University Lowbrow Astronomers

Secrets of the Manufacturers.

by Tom Ryan
Printed in Reflections: December, 2001;
Title Changed: November, 2003.

As a person who has a near zero tolerance for being controlled, and more self confidence than is probably good for me, I have managed to parlay a minor talent for mechanics and a love of light into a career as an engineering consultant for the past fourteen years.  And I’ve noticed that most of the companies for which I’ve worked, large and small, rich and poor, public and private, believed they had Secrets.  And that those Secrets were the reason they were still in business.

Naturally, as someone who is invited into someone else’s company to help them with a problem that they couldn’t solve themselves, I respect their privacy and scrupulously partition the work I do for them from the work I do for others.  Professionalism demands it, and good manners enforces it.  But every so often, a company employee (usually with a very limited resume) will stress how important it is that no one ever learns what they are doing.  It’s hard for me to explain that I just don’t talk about proprietary information.  It’s like saying I’m not an ax murderer.  If I claim I’m not, does that suddenly make me believable?  At moments like these, I feel a certain awkwardness, but I’ve learned to handle it without embarrassing either of us.  Nevertheless, I often walk away feeling a little angry, not just because I was insulted, but because I was insulted for no good reason.  Because 99% of the time, there are no Secrets.

I think that the reason most people believe that their company has Secrets is because they walk around the building, look at their management and their coworkers, and say to themselves, the competition could not possibly be this screwed up.  They’re tough, they’re smart, they’ve got better backing.  All we’ve got is... uh, what?  I know!  Secrets!  Man, if they ever find out what our secrets are, we’re dead meat.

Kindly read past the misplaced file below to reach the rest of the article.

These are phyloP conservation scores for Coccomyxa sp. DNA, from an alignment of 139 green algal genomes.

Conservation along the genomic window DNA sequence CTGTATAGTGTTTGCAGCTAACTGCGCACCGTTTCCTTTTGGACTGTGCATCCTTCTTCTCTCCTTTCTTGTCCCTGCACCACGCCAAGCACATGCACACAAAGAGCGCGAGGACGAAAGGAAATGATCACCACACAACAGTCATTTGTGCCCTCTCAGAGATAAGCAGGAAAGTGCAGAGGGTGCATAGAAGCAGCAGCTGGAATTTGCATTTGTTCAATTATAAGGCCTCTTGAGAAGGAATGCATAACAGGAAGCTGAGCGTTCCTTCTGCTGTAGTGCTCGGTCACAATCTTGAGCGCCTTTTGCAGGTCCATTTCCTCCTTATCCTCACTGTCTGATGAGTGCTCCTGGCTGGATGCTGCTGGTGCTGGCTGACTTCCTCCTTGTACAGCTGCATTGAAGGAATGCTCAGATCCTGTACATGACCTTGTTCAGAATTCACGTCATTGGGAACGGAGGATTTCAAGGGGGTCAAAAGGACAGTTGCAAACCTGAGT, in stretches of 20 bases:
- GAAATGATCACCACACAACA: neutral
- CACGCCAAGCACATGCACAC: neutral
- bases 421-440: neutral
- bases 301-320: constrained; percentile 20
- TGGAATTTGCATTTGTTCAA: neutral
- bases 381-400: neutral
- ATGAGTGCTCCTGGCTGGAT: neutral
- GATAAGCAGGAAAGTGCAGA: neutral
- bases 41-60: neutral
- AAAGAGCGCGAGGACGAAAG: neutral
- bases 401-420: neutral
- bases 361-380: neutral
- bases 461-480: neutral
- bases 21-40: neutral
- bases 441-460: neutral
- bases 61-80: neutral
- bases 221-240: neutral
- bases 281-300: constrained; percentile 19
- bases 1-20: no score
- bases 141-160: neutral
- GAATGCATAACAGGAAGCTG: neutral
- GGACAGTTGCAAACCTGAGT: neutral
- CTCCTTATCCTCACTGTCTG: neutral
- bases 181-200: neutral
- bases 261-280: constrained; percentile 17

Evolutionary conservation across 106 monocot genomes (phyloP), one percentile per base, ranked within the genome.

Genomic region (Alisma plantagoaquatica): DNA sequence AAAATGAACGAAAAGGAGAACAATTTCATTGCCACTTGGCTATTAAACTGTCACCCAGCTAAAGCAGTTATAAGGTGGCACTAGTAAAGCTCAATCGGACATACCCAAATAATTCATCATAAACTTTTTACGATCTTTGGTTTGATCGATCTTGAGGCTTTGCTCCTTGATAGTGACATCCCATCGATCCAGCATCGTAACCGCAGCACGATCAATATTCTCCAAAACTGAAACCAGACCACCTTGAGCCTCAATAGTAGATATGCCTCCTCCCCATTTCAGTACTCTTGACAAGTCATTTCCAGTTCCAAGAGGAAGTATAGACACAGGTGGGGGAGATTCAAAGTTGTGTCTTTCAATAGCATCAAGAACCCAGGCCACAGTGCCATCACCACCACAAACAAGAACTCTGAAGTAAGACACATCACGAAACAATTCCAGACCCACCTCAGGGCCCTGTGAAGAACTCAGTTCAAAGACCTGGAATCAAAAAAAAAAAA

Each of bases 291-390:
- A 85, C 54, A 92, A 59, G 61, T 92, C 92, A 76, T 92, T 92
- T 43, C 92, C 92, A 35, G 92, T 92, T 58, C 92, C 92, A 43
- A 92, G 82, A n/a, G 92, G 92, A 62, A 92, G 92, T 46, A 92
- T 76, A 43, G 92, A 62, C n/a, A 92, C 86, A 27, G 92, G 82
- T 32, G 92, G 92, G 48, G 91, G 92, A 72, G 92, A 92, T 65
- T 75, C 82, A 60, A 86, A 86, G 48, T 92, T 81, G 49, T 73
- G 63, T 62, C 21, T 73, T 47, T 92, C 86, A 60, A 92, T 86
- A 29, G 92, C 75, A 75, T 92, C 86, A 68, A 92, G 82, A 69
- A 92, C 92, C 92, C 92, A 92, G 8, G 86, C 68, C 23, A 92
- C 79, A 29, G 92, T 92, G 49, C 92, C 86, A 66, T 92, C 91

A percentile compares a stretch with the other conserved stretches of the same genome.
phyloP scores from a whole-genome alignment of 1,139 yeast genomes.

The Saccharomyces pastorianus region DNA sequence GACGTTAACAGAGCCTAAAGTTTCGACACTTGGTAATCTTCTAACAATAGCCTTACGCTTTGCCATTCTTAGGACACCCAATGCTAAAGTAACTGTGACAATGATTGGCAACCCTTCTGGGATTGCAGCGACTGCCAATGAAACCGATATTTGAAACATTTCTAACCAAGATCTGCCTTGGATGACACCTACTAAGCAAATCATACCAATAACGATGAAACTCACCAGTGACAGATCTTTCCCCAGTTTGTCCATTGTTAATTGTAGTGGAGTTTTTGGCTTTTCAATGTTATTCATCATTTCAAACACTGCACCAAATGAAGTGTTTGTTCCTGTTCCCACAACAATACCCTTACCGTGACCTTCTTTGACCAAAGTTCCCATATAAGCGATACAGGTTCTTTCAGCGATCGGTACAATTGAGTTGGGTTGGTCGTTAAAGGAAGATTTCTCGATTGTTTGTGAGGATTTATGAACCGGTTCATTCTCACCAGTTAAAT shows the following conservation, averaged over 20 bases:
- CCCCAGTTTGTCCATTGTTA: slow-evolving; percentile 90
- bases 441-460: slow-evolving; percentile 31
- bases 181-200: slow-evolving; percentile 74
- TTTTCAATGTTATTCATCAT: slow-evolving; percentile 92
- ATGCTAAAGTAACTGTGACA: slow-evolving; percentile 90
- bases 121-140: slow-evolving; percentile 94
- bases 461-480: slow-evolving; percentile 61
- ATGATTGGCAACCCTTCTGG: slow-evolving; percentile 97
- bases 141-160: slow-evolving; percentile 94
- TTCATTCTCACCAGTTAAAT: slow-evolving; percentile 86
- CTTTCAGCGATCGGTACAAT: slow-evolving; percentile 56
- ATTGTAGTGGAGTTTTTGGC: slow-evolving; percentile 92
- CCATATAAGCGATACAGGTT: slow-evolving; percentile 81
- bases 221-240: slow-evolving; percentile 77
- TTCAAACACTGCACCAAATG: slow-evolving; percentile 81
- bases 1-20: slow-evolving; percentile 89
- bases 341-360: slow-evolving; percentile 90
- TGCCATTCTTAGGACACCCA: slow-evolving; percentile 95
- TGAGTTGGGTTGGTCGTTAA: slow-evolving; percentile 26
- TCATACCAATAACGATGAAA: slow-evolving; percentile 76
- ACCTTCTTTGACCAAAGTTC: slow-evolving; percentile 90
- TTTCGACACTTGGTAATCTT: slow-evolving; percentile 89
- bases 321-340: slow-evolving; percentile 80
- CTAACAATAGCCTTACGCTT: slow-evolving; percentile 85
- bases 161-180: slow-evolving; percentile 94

But this is just not true.  Successful companies do have something, but it’s not secrets.  In the early ’70’s, Celestron invented a method of making fourth order curves on window glass, thus making Schmidt Cassegrains possible at a low price.  Meade also does this now, and so can you, since the method is widely known.  But the dissemination of this knowledge has not put Celestron out of business.  At least not by judging the ad volume in S&T.

When I needed to know the detailed prescription of a certain Nikon lens, I called Nikon and asked for it.  They just laughed at the idea of giving that to a customer, so I disassembled the lens and measured the curves, spacings, and the glass types.  Do they think that Canon doesn’t do that?  Yet Nikon is still in business.

When Ford wants to know how a particular car is made, they just buy one and take a chop saw to it.  Yet Toyota is still in business.

Just having a Secret, or losing it, doesn’t make much actual difference to most companies.

On the other hand, I’ve worked with a successful mid range ($60K - $150K) telescope builder that not only did not have secrets, it was struggling to incorporate common knowledge.  The fact that they were successful led me to an inescapable conclusion.  A company (or a person, for that matter) doesn’t owe it’s success to proprietary secrets.  It owes it’s success to it’s people, who get up every day and do their jobs.

Now, if you’re a worker, this statement might make you feel pretty good.  (“The place couldn’t run without me”, and to a certain extent, that’s true, because talent matters.)  And if you’re a business owner, this statement might make you a little worried.  After all, what’s to stop a bunch of people from getting together and starting a competitive firm?  The answer is, nothing.  Nevertheless, most people won’t do that.  They’re too busy doing their own jobs.  The few who do start companies soon find that starting a company is a lot harder than it looks.  A lot harder.  For one thing, it’s not easy to convince a lot of talented, compatible people to leave their jobs and do something new.

So the next time you’re holding that multi-element eyepiece in your hand, don’t think that you bought it because it has some fancy secret prescription.  You bought it because someone went to work and made it.

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Copyright © 2013, the University Lowbrow Astronomers. (The University Lowbrow Astronomers are an amateur astronomy club based in Ann Arbor, Michigan).
This page originally appeared in Reflections of the University Lowbrow Astronomers (the club newsletter).
This page revised Sunday, March 9, 2014 4:30 PM.
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